1. re: mikie

                                          Your stain comment makes me think I should treat this board. Thanks.

                                      3. re: mikie

                                        How do you apply the mix of the two - I've only used mineral oil to this point.

                                        1. re: rosetown

                                          Put beeswax in mineral oil and warm them up. The beeswax will melt into the mineral oil.

                                          1. re: Chemicalkinetics

                                            I had to take a few minutes to think - so I take it, once the beeswax is melted into the mineral oil it applies to the board much like mineral oil alone?

                                            1. re: rosetown

                                              "once the beeswax is melted into the mineral oil it applies to the board much like mineral oil alone?"

                                              Depending on the ratio. In my experience, beeswax does a real change to the mineral texture. With a beeswax to mineral oi ratio of 1:1 or even 1:2, the texture is more solid than liquid at room temperature. It is much easier to apply than straight beeswax, but it is not like applying pure mineral oil.

                                              I will suggest this for the first time. Start with your mineral oil, then add 1/4 volume of beeswax and melt. See if this is a texture you can work with. Add more beeswax if necessary.

                                              You can melt the beexwax-mineral oil mixture in pan. Or you can put the mixture in a microwave.

                                                1. re: rosetown

                                                  One last suggestion. Unless you are preparing large quantity, I find it helpful to put beeswax and mineral oil in a bowel for heating. This way, you can warm the mixture by placing the bowel in a bath of boiling hot in a pan or to put it in the microwave. When it is done, you can apply the mixture to the cutting board and save the rest in a bowel. No sample transfer is needed.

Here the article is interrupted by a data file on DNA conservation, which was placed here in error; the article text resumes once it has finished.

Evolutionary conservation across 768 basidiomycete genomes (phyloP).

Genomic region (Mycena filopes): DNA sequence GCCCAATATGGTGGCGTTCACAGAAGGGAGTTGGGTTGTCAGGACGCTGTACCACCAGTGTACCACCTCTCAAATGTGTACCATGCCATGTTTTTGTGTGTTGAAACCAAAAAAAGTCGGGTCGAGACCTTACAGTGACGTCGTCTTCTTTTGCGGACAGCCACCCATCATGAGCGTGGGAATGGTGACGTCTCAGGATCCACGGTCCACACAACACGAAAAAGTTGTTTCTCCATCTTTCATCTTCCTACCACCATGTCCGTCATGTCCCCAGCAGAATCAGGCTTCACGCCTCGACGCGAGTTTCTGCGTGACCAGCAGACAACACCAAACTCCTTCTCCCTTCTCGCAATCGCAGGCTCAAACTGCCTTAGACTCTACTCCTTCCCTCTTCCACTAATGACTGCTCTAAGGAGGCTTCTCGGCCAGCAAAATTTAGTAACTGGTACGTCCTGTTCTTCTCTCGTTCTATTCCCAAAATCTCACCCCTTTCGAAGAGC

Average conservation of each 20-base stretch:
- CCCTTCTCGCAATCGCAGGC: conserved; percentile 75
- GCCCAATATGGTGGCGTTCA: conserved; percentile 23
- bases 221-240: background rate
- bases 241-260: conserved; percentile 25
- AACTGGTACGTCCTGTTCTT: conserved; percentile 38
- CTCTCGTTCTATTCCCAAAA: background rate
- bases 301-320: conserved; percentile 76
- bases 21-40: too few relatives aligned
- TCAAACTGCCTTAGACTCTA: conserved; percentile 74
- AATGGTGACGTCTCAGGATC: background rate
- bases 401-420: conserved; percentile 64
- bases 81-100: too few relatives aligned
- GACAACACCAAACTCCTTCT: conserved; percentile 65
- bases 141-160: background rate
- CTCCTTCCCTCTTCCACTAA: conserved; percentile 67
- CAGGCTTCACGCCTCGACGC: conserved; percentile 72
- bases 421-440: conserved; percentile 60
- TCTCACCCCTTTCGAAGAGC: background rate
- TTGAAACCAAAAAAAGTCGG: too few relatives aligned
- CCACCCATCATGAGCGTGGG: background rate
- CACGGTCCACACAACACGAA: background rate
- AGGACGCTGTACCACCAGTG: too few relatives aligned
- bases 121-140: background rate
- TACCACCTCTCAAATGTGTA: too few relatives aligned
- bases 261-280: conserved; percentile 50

You can heat the mixture directly in a pan, but I don't like it for several reasons: (1) it is easy to overheat it (2) can not get all of the mixture out of the pan, and (3) difficult for cleaning the pan.

                                                  1. re: Chemicalkinetics

                                                    I've been thinking about the actual application - with mineral oil alone I was using a pastry brush to apply the oil. How does the mixture of beeswax and mineral oil affect the method of the actual application?

                                          2. re: rosetown

                                            I've used two methods, the first is to heat the mixture as Chem has mentioned in a microwave and then the mixture behaves more like mineral oil. You will need to apply it with a cloth or something to keep it off your hands if it's hot. The other way I've applied it is to let it cool to room temperature, at which point is should be a soft paste, if it's not a soft paste then there is too much beeswax in it, if it's still runny, then you need more beeswax. Anyway, stick your fingers in the soft paste and use the heat from your hand to help melt the mixture and rub it into the board. Either way seems to work just fine.

                                              1. re: rosetown

                                                Mike is correct. If you find the paste (mixture) a bit on the hard side and do not want to add more mineral oil, then you can use a hairdryer.

                                                Often, the mixture is warm and soft in your bowl, but it solidifies once it touches your cutting boards. You can use a hair dryer to warm it up (while it is on the cutting board) and then apply this warm and softened mixture.

                                                I have used the hair dryer and it works fine for mineral oil/beeswax mixture. I use an iron now because I apply pure beexwax now.

                                                P.S.: I won't use the pastry brush. Not that it won't work, but you will have a very hard time cleaning the pastry brush afterward.

                                                1. re: Chemicalkinetics

                                                  I don't own a hair dryer but I have a heat gun - so no problem - and no, I don't use it on my hair. :D

                                                  1. re: rosetown

                                                    Heat gun is awesome, and in some way I like a heat gun better because it outputs more heat with less air current. I find hair dryers can blow the beeswax mixture more than I like.

                                                    However, beware you don't overheat the cutting board and crack it. You get the idea. Just pay close attention.